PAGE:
To put it simply, yoga makes me feel things. Sometimes it’s strength or relaxation, and other times when I’m standing on my hands in crow pose, there are no words to describe that kind of feeling. There’s so much good yoga can do for the body, soul and mind. The mind is more of a personal journey, whereas everyone can relate to the physical body, one way or another.
Yoga makes you feel good because it clarifies the mind. It gives you the freedom to let someone else think for you, to trust. Yoga builds confidence by building strength, but only as much as you want. One of the best parts of practicing yoga is that you don’t have to force yourself. Yoga is for everybody. The practice is yours.
So, why go to a class? Yoga was designed in the Eastern world, according to Bree, so you could get your body to a state where you could relax your mind — so your body wasn’t agitated. The thought is, if you’re body is agitated, so is your mind. You can practice yoga with the goal being meditation, but in our culture, we like to exercise. We like to know we’re getting a workout. It’s undeniable yoga is an exercise. You’ll become stronger and more flexible the more you practice.
What makes yoga different is that you’re pairing every movement with a breath. You become aware of your breath and it moving through your entire body. You tap into yourself 100 percent. The secret of yoga lies in the movement of the spine in all directions. These movements increase blood flow and joint range of motion, making it good for things like arthritis and inflammation. There are modifications you can drop to if you’re coming back from an injury or if your body just doesn’t go that far. Yoga is individualized — even if you’re in a group.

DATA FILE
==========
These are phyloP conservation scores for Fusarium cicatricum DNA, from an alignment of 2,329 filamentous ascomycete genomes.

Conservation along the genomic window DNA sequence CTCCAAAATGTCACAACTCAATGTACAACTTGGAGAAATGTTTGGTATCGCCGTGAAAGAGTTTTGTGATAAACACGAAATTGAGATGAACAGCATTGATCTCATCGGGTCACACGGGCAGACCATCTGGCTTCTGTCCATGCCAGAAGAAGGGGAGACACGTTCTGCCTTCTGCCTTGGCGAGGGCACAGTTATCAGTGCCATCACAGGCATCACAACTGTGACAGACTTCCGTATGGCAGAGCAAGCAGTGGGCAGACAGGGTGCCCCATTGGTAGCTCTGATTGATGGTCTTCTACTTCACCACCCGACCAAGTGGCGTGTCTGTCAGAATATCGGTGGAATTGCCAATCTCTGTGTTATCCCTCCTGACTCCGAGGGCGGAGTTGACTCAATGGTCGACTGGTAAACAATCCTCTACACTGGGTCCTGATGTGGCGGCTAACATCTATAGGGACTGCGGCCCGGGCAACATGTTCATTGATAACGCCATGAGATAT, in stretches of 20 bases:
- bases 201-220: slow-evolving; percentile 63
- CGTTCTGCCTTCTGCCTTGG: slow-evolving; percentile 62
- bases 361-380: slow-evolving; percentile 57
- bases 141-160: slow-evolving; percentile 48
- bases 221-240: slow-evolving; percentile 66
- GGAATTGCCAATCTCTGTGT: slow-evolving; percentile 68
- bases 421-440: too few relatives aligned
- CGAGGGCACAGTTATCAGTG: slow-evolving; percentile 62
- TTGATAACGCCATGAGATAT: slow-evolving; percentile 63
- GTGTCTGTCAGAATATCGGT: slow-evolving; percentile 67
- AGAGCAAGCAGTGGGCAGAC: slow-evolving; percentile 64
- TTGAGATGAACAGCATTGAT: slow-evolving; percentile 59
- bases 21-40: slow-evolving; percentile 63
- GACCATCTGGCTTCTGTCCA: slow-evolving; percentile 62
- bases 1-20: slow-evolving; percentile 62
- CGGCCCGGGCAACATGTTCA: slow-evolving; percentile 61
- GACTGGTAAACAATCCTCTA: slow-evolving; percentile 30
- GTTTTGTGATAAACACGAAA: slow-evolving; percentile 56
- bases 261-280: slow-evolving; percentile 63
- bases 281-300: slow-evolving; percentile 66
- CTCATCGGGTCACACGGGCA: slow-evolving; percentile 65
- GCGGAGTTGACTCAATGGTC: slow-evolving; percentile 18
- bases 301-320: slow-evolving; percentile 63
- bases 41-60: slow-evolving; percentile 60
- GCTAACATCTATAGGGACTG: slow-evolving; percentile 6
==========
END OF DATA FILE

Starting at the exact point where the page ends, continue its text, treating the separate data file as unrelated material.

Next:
Breanna Tivvis has been leading my flow at Yoga Mix on Tuesday nights for about a year now. She’s not only taught me about yoga, but indirectly taught me a lot about myself and shown me what I’m capable of if I concentrate and set my mind to it.
I’ll leave you with a mantra Bre uses in class that has resonated with me recently. “Lokah samastah sukhino bhavantu.” The loose translation is, “May all beings in the world be happy and free and may my thoughts and actions attribute to that happiness and freedom.”
6 Poses Your Back Will Thank You For
This one goes out to all the desk workers out there. Sure, we love our jobs … but our backs don’t. Sitting down for an extended period of time tightens our hips and lower back, causes stiffness in the shoulders and neck and can even lead to anxiety. Here are a few poses you can do at home when you get off work. Remember in inhale and exhale through the nose with slow, deep and controlled breaths.
Forehead to the floor, knees spread apart or touching, toes touch. Lengthens the spine and lets gravity do the work.
Palms flat, shoulders stacked over wrists, hips stacked over knees. Inhale, drop the belly and look up. Exhale, round the back. This flexes and extends the spine in a fluid, controlled motion.
Push heels to the ground, lengthen back, engage core. Hold for 5 breaths.
Loosens the lower back from the hamstrings. Can be passive or active. Grab opposite elbows for a deeper stretch.
Inhale, reach up. Right hand grabs left wrist. Hips go to the left, arms stretch to the right. This pose moves the spine, compresses one side while lengthening the other.
This is a 3-in-1. Start in high plank. Exhale and lower slowly to the ground, keeping elbow tight to the ribcage. Inhale, pulling chest through straight arms, knees off the mat, compressing the lower back (upward dog). Don’t sink into the lower back, press to life up out of it. Exhale step back to downward facing dog.